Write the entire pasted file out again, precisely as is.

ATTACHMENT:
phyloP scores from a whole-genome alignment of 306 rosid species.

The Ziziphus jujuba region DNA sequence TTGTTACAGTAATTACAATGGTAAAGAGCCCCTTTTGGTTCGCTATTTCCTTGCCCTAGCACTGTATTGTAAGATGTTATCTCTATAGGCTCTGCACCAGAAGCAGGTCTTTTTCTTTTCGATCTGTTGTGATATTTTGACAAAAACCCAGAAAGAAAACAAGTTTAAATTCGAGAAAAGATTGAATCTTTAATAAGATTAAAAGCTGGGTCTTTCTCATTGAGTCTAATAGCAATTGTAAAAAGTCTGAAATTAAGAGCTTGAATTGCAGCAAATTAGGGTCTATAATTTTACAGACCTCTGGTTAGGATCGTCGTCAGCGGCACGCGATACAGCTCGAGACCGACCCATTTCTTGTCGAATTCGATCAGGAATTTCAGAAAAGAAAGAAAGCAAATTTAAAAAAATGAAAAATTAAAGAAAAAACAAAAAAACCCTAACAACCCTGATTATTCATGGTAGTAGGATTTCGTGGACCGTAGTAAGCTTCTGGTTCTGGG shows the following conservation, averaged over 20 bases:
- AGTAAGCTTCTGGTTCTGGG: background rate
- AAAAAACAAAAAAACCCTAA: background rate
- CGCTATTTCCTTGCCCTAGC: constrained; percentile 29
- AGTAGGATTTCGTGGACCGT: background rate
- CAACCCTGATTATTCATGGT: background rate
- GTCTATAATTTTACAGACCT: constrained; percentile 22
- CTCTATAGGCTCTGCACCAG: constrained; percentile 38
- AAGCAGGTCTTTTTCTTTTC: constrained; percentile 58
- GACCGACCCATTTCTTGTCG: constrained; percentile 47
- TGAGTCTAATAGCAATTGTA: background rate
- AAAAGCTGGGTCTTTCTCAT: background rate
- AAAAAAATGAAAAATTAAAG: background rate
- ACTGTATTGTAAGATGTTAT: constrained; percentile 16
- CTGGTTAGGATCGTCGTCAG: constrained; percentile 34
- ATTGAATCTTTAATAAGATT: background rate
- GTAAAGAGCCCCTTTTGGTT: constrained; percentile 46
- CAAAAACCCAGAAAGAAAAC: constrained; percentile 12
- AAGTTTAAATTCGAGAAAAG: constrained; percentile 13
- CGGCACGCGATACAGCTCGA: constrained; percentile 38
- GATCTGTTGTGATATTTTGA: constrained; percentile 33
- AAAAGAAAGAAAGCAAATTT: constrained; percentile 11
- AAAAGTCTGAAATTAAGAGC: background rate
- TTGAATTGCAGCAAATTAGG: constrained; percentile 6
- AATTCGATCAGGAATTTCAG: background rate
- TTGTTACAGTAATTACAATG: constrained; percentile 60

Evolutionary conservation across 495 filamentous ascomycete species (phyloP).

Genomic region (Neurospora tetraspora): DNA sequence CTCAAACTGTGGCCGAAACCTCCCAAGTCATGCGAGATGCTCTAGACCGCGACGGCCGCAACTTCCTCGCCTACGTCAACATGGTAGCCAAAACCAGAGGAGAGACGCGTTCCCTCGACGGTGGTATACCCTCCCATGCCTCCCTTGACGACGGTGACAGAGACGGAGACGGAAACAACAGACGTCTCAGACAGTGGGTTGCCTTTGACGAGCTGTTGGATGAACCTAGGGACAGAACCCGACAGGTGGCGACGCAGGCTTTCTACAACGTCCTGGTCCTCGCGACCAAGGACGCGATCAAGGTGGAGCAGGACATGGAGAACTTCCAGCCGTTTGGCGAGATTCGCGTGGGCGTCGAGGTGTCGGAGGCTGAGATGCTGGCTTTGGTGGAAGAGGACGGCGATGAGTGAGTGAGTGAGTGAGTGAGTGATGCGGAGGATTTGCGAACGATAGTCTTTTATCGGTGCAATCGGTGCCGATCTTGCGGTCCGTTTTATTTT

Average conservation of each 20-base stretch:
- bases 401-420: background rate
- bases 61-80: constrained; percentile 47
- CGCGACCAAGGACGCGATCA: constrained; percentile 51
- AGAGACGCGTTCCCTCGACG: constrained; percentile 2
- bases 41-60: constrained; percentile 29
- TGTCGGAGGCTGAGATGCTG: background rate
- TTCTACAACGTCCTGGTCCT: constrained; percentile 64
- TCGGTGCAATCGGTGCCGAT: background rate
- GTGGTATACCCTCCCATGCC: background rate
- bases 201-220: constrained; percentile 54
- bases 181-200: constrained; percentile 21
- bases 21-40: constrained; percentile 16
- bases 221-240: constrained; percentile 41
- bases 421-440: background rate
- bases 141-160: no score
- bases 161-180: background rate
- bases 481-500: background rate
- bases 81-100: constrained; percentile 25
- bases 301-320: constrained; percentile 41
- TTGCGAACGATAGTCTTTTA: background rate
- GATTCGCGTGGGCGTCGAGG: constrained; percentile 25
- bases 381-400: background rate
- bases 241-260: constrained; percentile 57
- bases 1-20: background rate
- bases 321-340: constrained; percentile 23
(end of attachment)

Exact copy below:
phyloP scores from a whole-genome alignment of 306 rosid species.

The Ziziphus jujuba region DNA sequence TTGTTACAGTAATTACAATGGTAAAGAGCCCCTTTTGGTTCGCTATTTCCTTGCCCTAGCACTGTATTGTAAGATGTTATCTCTATAGGCTCTGCACCAGAAGCAGGTCTTTTTCTTTTCGATCTGTTGTGATATTTTGACAAAAACCCAGAAAGAAAACAAGTTTAAATTCGAGAAAAGATTGAATCTTTAATAAGATTAAAAGCTGGGTCTTTCTCATTGAGTCTAATAGCAATTGTAAAAAGTCTGAAATTAAGAGCTTGAATTGCAGCAAATTAGGGTCTATAATTTTACAGACCTCTGGTTAGGATCGTCGTCAGCGGCACGCGATACAGCTCGAGACCGACCCATTTCTTGTCGAATTCGATCAGGAATTTCAGAAAAGAAAGAAAGCAAATTTAAAAAAATGAAAAATTAAAGAAAAAACAAAAAAACCCTAACAACCCTGATTATTCATGGTAGTAGGATTTCGTGGACCGTAGTAAGCTTCTGGTTCTGGG shows the following conservation, averaged over 20 bases:
- AGTAAGCTTCTGGTTCTGGG: background rate
- AAAAAACAAAAAAACCCTAA: background rate
- CGCTATTTCCTTGCCCTAGC: constrained; percentile 29
- AGTAGGATTTCGTGGACCGT: background rate
- CAACCCTGATTATTCATGGT: background rate
- GTCTATAATTTTACAGACCT: constrained; percentile 22
- CTCTATAGGCTCTGCACCAG: constrained; percentile 38
- AAGCAGGTCTTTTTCTTTTC: constrained; percentile 58
- GACCGACCCATTTCTTGTCG: constrained; percentile 47
- TGAGTCTAATAGCAATTGTA: background rate
- AAAAGCTGGGTCTTTCTCAT: background rate
- AAAAAAATGAAAAATTAAAG: background rate
- ACTGTATTGTAAGATGTTAT: constrained; percentile 16
- CTGGTTAGGATCGTCGTCAG: constrained; percentile 34
- ATTGAATCTTTAATAAGATT: background rate
- GTAAAGAGCCCCTTTTGGTT: constrained; percentile 46
- CAAAAACCCAGAAAGAAAAC: constrained; percentile 12
- AAGTTTAAATTCGAGAAAAG: constrained; percentile 13
- CGGCACGCGATACAGCTCGA: constrained; percentile 38
- GATCTGTTGTGATATTTTGA: constrained; percentile 33
- AAAAGAAAGAAAGCAAATTT: constrained; percentile 11
- AAAAGTCTGAAATTAAGAGC: background rate
- TTGAATTGCAGCAAATTAGG: constrained; percentile 6
- AATTCGATCAGGAATTTCAG: background rate
- TTGTTACAGTAATTACAATG: constrained; percentile 60

Evolutionary conservation across 495 filamentous ascomycete species (phyloP).

Genomic region (Neurospora tetraspora): DNA sequence CTCAAACTGTGGCCGAAACCTCCCAAGTCATGCGAGATGCTCTAGACCGCGACGGCCGCAACTTCCTCGCCTACGTCAACATGGTAGCCAAAACCAGAGGAGAGACGCGTTCCCTCGACGGTGGTATACCCTCCCATGCCTCCCTTGACGACGGTGACAGAGACGGAGACGGAAACAACAGACGTCTCAGACAGTGGGTTGCCTTTGACGAGCTGTTGGATGAACCTAGGGACAGAACCCGACAGGTGGCGACGCAGGCTTTCTACAACGTCCTGGTCCTCGCGACCAAGGACGCGATCAAGGTGGAGCAGGACATGGAGAACTTCCAGCCGTTTGGCGAGATTCGCGTGGGCGTCGAGGTGTCGGAGGCTGAGATGCTGGCTTTGGTGGAAGAGGACGGCGATGAGTGAGTGAGTGAGTGAGTGAGTGATGCGGAGGATTTGCGAACGATAGTCTTTTATCGGTGCAATCGGTGCCGATCTTGCGGTCCGTTTTATTTT

Average conservation of each 20-base stretch:
- bases 401-420: background rate
- bases 61-80: constrained; percentile 47
- CGCGACCAAGGACGCGATCA: constrained; percentile 51
- AGAGACGCGTTCCCTCGACG: constrained; percentile 2
- bases 41-60: constrained; percentile 29
- TGTCGGAGGCTGAGATGCTG: background rate
- TTCTACAACGTCCTGGTCCT: constrained; percentile 64
- TCGGTGCAATCGGTGCCGAT: background rate
- GTGGTATACCCTCCCATGCC: background rate
- bases 201-220: constrained; percentile 54
- bases 181-200: constrained; percentile 21
- bases 21-40: constrained; percentile 16
- bases 221-240: constrained; percentile 41
- bases 421-440: background rate
- bases 141-160: no score
- bases 161-180: background rate
- bases 481-500: background rate
- bases 81-100: constrained; percentile 25
- bases 301-320: constrained; percentile 41
- TTGCGAACGATAGTCTTTTA: background rate
- GATTCGCGTGGGCGTCGAGG: constrained; percentile 25
- bases 381-400: background rate
- bases 241-260: constrained; percentile 57
- bases 1-20: background rate
- bases 321-340: constrained; percentile 23